What Counselors Do

professional counselorThere are a lot of misconceptions about what it is that counselors do. Many people still have the mental image of having to lie on a couch while a man in a tweed suit asks them to talk about their father. This is hardly the case. A professional counselor’s purpose is to provide a safe outlet for a person to communicate their troubles to, and to provide a professional, objective opinion on how to move forward. When taken seriously and utilized correctly, they can mean the difference between mental health success and failure. Professional counselors may work in a private practice, a hospital or a residential rehab center. When a person receives professional counseling, they are expected to do so with an open mind and a willingness to be receptive to the guidance they are going to receive. The duties of a professional counselor are to:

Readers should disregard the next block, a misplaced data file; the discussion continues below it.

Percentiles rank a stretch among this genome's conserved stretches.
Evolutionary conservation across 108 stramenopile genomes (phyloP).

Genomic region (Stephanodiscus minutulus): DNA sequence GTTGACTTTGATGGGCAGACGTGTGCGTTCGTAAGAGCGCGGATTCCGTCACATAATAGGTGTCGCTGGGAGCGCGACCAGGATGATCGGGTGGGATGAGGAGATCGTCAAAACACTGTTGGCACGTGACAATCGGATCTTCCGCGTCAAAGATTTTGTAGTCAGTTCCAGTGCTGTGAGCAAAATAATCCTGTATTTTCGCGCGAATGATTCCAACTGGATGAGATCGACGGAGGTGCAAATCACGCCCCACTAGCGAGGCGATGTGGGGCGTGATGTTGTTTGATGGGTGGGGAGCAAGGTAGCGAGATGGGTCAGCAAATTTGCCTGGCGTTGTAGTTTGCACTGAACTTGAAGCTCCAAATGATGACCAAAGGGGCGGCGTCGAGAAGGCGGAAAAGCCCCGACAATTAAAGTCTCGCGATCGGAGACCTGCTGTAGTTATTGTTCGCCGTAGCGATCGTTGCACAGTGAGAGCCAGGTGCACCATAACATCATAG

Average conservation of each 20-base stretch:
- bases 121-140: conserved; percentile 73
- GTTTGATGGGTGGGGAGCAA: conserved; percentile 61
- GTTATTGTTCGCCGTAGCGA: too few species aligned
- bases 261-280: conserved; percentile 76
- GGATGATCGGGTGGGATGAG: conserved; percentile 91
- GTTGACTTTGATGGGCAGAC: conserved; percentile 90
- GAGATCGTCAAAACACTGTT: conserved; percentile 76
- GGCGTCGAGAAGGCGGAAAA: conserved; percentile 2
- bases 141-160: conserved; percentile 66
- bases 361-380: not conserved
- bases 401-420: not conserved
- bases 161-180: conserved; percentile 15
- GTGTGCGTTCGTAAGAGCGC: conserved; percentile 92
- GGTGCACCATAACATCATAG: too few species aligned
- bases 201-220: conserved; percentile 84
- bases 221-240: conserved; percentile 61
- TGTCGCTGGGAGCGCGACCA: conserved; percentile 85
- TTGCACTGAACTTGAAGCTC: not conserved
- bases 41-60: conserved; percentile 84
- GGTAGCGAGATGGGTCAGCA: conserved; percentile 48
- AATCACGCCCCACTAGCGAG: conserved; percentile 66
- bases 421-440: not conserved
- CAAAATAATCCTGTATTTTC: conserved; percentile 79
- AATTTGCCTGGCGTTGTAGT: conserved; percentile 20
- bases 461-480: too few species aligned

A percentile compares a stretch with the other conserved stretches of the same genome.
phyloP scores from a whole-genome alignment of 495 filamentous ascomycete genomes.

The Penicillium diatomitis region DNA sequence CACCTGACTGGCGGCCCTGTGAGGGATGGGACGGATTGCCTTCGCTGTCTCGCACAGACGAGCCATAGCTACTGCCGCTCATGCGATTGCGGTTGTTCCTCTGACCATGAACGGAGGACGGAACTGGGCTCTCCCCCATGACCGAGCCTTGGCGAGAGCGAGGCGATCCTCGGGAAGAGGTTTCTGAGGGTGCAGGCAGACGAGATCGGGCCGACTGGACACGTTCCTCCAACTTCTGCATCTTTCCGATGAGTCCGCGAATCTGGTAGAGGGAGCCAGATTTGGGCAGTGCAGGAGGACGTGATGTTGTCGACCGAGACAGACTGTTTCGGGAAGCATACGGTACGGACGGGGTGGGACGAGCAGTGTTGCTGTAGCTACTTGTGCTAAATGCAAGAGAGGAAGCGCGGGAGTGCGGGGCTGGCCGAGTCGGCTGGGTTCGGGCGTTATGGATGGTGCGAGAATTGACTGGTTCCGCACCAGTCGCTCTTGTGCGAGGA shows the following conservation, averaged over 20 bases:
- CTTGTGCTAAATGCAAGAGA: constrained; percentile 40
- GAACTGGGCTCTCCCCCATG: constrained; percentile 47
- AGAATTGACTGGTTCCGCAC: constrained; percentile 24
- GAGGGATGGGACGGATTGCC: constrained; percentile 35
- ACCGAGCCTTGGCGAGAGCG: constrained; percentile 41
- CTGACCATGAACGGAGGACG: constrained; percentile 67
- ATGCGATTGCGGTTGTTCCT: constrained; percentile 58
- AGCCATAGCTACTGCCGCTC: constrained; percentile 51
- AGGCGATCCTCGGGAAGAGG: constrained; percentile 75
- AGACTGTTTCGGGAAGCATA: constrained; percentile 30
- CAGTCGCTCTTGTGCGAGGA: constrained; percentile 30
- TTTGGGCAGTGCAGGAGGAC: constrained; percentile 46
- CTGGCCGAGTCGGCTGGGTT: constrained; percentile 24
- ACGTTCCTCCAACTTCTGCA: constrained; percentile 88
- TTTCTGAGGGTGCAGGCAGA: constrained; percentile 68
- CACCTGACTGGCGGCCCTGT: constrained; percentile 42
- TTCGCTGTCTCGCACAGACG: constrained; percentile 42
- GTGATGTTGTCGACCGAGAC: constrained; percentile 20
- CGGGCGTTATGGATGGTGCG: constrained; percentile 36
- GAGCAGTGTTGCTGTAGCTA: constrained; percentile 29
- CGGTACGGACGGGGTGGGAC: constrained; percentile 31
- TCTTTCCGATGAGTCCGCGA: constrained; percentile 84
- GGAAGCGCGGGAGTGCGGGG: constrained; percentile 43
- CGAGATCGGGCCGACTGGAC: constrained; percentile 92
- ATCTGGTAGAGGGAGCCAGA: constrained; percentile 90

• Listen. Professional counselors are also professional listeners. They take the task of understanding their clients very seriously, and their method of understanding is by listening to what their clients have to say and interpreting their communication.
  • Guide. Counselors are trained to guide the communication that takes place between themselves and their clients to maximize its usefulness. Their training also allows them to map the individual out to understand their psychological profile, which aids them in offering the individual life guidance.
  • Assess. After hearing what the client has to say, the counselor will offer them an assessment of the situation. They will validate the person where their feelings are healthy and normal, as well as point out where their thinking is destructive. They will help the client understand the truth of their own situation much better.
  • Advise. Giving advice as a counselor is tricky business. Anytime a counselor offers real advice about how a person can change their life, they have to feel very certain that no harm will come to their client if they follow their advice. That is why counselors will more frequently guide their client to arriving at their own conclusions and save the concrete advice for when it is absolutely necessary.

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